Similarly posted on the Ron Paul forums, where Ron Paul supporters congregate.
The Green Papers has a number of parliamentary scenarios where any Rule 38 "conscience voting" could occur. One is that there would be a motion to Suspend the Rules and Nominate Governor Romney by Acclamation that would be rather quickly gaveled into passage by the Chair. In response, people have noted that this past week pointed out that there would immediately be people amongst the "stealthy" who would be rising to their feet clamoring for "the divisions" (that is, asking that a formal vote be taken on the matter, as suspension of the rules requires a 2/3 vote of the Convention )... of course, these critics of mine are assuming that the Chair would then either recognize them or not rule them out of order (even though, yes, their request for the divisions would be, in fact, in order). A Chair who is elected by the body has great control over the workings over the body. On the Ron Paul forums there are regular pushes to come out visibly in support of Ron Paul. Everything can be attributed to his philosophies and policy plans.
The Chair election is an example of the Paul Campaign’s takeover of the delegate selection process because to elect the Chair requires discipline.
The Chair election is also indicative of something nobody has talked about: The total decimation Governor Romney’s whip operation. In almost any organized partisan or faction legislative body, the Leadership has or should have an extensive Whip Operation.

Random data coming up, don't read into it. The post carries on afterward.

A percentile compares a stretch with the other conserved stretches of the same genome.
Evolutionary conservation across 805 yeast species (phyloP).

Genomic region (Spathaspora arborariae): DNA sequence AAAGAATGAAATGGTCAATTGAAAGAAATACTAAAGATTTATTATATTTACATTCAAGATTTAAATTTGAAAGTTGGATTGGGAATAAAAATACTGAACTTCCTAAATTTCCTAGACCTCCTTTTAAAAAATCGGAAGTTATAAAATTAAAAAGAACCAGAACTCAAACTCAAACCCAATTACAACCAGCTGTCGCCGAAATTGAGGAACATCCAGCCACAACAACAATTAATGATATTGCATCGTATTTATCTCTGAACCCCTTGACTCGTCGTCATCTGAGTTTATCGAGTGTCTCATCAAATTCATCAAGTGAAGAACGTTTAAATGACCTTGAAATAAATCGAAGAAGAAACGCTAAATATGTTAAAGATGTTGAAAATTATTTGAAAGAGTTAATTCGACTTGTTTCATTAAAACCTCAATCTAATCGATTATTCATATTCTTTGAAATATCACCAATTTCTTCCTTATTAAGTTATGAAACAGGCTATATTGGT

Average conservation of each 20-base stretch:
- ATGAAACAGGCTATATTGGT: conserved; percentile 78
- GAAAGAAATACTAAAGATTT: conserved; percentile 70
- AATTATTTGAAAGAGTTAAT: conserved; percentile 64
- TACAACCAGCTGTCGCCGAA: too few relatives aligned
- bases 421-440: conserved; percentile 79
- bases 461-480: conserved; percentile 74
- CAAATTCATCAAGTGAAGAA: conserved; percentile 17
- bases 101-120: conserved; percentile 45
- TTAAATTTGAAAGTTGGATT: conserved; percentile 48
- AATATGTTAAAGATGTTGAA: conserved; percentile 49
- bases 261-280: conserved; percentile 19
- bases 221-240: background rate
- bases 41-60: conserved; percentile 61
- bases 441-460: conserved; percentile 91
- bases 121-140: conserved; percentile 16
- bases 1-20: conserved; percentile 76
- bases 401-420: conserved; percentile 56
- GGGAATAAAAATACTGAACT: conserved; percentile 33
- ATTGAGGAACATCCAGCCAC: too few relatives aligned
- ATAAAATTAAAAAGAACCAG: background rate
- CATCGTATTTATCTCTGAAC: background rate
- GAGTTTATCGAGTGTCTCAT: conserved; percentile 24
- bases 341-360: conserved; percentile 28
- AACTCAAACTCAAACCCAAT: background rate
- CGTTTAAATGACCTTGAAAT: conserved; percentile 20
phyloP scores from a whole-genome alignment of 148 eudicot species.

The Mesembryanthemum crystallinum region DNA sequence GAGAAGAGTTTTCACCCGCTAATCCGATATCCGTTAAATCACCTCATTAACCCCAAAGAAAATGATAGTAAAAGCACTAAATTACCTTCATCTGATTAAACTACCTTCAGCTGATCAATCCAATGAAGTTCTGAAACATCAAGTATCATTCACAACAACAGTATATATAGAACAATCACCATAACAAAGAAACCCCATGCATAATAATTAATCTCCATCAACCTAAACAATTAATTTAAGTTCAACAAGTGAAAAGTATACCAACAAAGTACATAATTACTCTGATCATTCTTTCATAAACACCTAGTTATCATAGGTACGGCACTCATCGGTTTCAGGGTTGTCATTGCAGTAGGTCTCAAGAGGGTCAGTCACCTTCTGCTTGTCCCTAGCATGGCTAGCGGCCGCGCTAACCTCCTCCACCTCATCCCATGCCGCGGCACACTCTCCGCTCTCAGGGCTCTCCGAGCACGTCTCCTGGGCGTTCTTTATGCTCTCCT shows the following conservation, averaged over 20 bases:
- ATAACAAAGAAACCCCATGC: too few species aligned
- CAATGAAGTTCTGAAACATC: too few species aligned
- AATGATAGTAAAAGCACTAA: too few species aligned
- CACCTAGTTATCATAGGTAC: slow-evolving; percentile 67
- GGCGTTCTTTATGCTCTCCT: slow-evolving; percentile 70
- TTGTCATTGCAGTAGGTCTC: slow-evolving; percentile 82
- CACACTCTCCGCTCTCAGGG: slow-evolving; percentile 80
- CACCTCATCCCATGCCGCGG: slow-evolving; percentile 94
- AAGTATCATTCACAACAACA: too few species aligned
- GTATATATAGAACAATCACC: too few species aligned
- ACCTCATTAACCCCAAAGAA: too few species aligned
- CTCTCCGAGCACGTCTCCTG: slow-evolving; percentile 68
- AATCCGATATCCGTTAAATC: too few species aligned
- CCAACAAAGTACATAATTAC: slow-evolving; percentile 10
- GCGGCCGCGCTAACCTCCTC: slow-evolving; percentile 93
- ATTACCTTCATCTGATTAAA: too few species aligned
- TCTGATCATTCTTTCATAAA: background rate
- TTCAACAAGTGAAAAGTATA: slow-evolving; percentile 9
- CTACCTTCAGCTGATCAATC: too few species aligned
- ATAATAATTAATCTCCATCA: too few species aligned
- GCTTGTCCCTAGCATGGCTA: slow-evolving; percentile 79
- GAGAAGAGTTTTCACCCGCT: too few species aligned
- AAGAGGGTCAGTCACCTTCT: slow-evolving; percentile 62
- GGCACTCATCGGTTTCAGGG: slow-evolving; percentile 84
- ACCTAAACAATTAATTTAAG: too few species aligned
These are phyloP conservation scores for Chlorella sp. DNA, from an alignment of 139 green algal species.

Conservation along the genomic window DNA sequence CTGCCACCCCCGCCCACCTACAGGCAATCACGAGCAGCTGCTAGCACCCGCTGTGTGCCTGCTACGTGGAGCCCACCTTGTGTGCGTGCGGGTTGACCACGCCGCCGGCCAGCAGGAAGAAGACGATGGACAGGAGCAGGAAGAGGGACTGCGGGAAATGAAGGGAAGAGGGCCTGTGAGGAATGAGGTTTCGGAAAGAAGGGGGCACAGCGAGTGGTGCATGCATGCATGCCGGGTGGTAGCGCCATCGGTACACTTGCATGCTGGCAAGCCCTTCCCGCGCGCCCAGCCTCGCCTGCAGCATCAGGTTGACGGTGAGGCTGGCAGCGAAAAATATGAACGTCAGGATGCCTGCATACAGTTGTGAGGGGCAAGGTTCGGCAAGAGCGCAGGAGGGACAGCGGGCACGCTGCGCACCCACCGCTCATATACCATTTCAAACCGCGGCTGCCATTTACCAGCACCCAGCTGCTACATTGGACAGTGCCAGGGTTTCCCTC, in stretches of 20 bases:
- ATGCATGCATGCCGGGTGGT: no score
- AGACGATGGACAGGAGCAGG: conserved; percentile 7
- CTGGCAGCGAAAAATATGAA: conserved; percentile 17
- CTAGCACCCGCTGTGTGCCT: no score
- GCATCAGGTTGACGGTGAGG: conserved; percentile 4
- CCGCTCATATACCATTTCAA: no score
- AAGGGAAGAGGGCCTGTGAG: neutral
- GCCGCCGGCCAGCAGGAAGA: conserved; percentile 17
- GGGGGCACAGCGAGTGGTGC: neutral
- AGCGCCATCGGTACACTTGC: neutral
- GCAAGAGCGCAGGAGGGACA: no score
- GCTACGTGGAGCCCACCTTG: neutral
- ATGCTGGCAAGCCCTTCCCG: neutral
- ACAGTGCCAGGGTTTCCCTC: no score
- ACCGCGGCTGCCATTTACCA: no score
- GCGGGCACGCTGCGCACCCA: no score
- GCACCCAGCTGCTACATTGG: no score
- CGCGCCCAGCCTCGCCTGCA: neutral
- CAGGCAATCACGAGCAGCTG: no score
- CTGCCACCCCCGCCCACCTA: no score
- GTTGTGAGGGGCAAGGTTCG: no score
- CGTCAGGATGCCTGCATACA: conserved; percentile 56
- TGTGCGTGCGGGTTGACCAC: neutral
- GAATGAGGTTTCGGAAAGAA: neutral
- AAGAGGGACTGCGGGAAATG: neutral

The Ron Paul forums are also a valuable resource for gaining insider knowledge and insight into the strategy of the campaign. Modern day legislative teams lead by the consent of the Membership. In most legislative bodies with a Speaker, the day to day management of the operation of the house is delegated to the Majority Leader and his legislative colleagues. In England, while the Prime Minister is the head of Government, the actual responsibility for passing the Government’s legislative program devolves on the Leader of the House of Commons and his/her parliamentary associates. Serving in this role is part cheerleader, part policy wonk, part critic, part psychologist. It takes special people skills.